Vancouver dance-rockers The Zolas have ‘no regrets’ about ambitious new record

Wednesday 23rd, March 2016 / 10:05
By Liam Prost
The Zolas give no shits when it comes to perception of their experimental pop. Photo: Courtesy of Light Organ Records

The Zolas give no shits when it comes to perception of their experimental pop.
Photo: Courtesy of Light Organ Records

CALGARY — Vancouver’s The Zolas are prepped and ready for launch on their new record, the aptly titled Swooner, which dropped earlier this month on Light Organ Records. This release is unique for The Zolas, emphasizing the dance in dance-rock, replacing pianos with synths wherever necessary, and greasing their already slick guitar tracks with milky chorus effects. But despite the new record pressures, the band is not at all nervous about the release. “It’s hard to get anxious when you made exactly the album you wanted to make” singer/guitarist Zachary Gray told BeatRoute from outside a restaurant in Germany. “We wanted to make a pop record, but we really gave no shits as to whether other people would think it was as hype as we did.”

The Zolas pulled out all the stops, self-producing for the first time, and taking their time in the studio to make sure they left with “no regrets.” Gray describes that “from the very get go, The Zolas was meant to be an experimental pop project.” And the band has honed their craft well. “We experimented a lot, and we popped a lot,” Gray says.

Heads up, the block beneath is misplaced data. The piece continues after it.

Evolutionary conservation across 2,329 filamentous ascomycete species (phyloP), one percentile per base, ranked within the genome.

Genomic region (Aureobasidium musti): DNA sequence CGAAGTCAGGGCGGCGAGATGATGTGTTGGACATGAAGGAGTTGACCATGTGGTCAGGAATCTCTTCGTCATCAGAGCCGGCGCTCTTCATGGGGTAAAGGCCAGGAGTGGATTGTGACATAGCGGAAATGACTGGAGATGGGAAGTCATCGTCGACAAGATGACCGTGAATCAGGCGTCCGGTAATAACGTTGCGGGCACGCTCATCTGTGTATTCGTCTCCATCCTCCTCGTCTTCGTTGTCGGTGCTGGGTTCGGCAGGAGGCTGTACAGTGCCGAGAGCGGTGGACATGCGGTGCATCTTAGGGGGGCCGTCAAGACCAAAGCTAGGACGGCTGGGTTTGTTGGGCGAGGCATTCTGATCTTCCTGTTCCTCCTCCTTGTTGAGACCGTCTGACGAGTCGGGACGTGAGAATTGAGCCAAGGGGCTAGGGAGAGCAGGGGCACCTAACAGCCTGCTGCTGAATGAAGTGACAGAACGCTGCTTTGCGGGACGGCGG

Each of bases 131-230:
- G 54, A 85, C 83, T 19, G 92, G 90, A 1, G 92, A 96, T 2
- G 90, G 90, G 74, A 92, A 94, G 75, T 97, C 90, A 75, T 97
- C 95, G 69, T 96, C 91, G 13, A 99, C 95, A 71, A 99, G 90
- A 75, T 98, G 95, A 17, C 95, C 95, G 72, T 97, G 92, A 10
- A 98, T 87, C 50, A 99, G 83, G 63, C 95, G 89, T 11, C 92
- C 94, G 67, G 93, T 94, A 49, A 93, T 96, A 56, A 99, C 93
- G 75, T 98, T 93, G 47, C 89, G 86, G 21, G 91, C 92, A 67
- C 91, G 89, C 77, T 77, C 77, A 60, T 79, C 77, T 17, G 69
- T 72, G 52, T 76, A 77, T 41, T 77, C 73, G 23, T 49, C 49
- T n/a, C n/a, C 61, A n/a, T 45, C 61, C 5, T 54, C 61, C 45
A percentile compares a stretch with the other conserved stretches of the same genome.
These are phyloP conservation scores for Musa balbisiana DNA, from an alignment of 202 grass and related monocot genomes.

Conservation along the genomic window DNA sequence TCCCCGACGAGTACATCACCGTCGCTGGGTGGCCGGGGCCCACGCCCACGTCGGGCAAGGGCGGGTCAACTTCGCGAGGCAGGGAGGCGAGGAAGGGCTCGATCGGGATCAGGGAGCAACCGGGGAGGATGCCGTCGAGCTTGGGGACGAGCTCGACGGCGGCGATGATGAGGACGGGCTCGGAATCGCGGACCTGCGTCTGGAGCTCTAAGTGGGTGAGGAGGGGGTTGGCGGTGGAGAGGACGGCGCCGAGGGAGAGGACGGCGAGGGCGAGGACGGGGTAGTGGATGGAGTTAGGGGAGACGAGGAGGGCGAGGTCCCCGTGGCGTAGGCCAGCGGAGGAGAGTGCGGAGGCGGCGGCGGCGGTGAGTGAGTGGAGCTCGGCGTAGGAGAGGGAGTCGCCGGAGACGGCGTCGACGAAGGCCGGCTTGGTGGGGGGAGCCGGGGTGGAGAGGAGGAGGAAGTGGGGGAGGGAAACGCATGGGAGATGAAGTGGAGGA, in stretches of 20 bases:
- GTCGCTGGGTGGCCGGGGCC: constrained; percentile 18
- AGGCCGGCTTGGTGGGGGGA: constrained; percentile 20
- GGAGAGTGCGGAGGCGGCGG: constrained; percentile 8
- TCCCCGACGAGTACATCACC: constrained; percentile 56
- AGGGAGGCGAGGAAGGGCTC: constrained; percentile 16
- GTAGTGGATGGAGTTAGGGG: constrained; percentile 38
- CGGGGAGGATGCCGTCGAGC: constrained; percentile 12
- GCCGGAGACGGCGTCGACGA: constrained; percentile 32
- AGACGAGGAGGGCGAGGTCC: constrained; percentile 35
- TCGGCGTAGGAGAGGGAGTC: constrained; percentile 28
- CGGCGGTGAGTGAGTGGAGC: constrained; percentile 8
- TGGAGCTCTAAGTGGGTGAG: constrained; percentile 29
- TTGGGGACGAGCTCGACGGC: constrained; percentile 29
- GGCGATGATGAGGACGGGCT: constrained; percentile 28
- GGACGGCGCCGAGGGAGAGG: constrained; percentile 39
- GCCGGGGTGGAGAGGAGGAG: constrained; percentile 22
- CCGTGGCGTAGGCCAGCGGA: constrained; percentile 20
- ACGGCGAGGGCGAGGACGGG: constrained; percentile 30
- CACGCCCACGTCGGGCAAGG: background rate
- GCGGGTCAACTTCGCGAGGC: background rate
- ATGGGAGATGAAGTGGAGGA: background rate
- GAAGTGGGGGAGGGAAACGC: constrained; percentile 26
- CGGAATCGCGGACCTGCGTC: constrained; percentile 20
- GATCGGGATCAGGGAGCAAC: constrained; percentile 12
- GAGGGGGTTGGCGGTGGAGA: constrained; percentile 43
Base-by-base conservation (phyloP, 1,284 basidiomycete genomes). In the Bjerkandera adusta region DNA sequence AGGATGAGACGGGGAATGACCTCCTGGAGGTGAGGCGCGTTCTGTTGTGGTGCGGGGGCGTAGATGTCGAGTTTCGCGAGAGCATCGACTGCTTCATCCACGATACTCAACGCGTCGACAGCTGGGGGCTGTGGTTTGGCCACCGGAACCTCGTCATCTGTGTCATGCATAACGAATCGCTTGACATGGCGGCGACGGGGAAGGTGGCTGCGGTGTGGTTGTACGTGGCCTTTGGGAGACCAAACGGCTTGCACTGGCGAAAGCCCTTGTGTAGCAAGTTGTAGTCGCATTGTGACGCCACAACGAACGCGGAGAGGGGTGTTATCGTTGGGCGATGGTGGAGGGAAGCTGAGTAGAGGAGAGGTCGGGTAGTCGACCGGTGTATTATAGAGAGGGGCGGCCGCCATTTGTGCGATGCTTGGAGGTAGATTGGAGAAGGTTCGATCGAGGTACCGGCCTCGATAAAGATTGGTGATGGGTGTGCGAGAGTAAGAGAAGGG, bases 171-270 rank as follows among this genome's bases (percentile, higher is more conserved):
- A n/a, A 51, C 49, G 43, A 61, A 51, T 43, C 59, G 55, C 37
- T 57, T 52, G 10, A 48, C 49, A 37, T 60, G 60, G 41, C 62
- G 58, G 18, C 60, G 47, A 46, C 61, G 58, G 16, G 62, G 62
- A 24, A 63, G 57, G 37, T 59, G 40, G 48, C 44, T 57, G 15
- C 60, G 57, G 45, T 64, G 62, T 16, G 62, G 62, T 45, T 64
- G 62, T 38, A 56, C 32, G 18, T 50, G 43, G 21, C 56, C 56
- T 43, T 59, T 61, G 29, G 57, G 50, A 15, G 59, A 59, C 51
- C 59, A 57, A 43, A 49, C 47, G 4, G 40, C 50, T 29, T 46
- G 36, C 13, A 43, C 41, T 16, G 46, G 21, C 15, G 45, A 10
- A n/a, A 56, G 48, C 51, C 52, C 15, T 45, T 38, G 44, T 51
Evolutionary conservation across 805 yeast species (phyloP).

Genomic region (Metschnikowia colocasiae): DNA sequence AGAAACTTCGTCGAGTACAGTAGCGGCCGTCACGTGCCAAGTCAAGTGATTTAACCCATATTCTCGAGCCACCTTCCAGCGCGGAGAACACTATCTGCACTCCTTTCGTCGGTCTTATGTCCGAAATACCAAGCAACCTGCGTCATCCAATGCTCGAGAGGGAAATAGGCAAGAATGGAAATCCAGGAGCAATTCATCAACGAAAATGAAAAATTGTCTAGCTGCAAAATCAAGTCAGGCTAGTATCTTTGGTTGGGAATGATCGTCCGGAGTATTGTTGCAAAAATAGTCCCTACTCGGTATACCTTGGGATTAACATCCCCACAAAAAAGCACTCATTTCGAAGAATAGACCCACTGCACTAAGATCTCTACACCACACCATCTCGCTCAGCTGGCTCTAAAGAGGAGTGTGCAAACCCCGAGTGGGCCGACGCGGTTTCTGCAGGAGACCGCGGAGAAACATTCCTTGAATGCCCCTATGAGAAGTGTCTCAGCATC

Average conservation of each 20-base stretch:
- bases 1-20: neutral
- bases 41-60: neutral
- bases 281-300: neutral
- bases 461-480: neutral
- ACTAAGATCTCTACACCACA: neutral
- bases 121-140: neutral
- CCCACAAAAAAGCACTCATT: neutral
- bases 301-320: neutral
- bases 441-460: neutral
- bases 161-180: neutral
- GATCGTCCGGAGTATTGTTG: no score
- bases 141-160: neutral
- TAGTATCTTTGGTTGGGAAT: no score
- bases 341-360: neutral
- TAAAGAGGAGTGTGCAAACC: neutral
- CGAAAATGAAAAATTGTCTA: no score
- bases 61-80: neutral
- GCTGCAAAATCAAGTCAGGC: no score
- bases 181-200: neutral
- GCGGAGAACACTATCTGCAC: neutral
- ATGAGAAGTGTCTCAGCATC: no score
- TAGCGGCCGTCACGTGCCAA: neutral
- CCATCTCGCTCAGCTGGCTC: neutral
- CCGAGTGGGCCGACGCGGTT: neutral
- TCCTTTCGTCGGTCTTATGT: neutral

The new release gleans in all the right places, but don’t mistake it for a glam record. “I’m actually really sick of ‘80s music,” Gray says. The driving force of this release actually lies a decade later, in trying to grasp the ‘90s. The title track “Swooner” is The Zolas attempt to write a dance-grunge song. Comparisons to the ‘80s are frequent according to Gray, but it’s more of an “atmosphere” that comes from that era than an inspiration, citing The Cure’s opus Disintegration (1989) as the closest thing to the ‘80s that he had in mind.

Lyrical material is also more forward thinking. The track “Male Gaze” takes on some explicitly feminist themes, tracking the desires of an Elliot Rodger-minded male as he slowly comes to realize the ways he objectifies women. The band tackles this weighty subject matter with characteristic wit, using video game imagery to convey the character’s desire to subvert the agency of women. “Everything is OK, woman in the window, I play her body like a feminine Nintendo.”

The Zolas have made their career with songs primarily interested in “nostalgia and lost love,” primarily because of the intensity of the emotional experience attached, but on the new release, The Zolas have broadened their reach to encompass other emotional experiences. This lead the lyrical process into writing about progressive political notions, such as feminism and environmentalism, but also to unique emotional experiences. This is especially prescient in the single “Fell in Love with New York,” which praises and deconstructs the experience of uprooting oneself, and being granted the ability to start fresh outside of the person you were where you came from. Swooner promises to take you places you all sorts of places you weren’t expecting to go, but maybe not the ‘80s.

The Zolas play at The Marquee Beer Market and Stage in Calgary on March 30th and Union Hall in Edmonton on the 31st. More Western Canadian dates can be found online.

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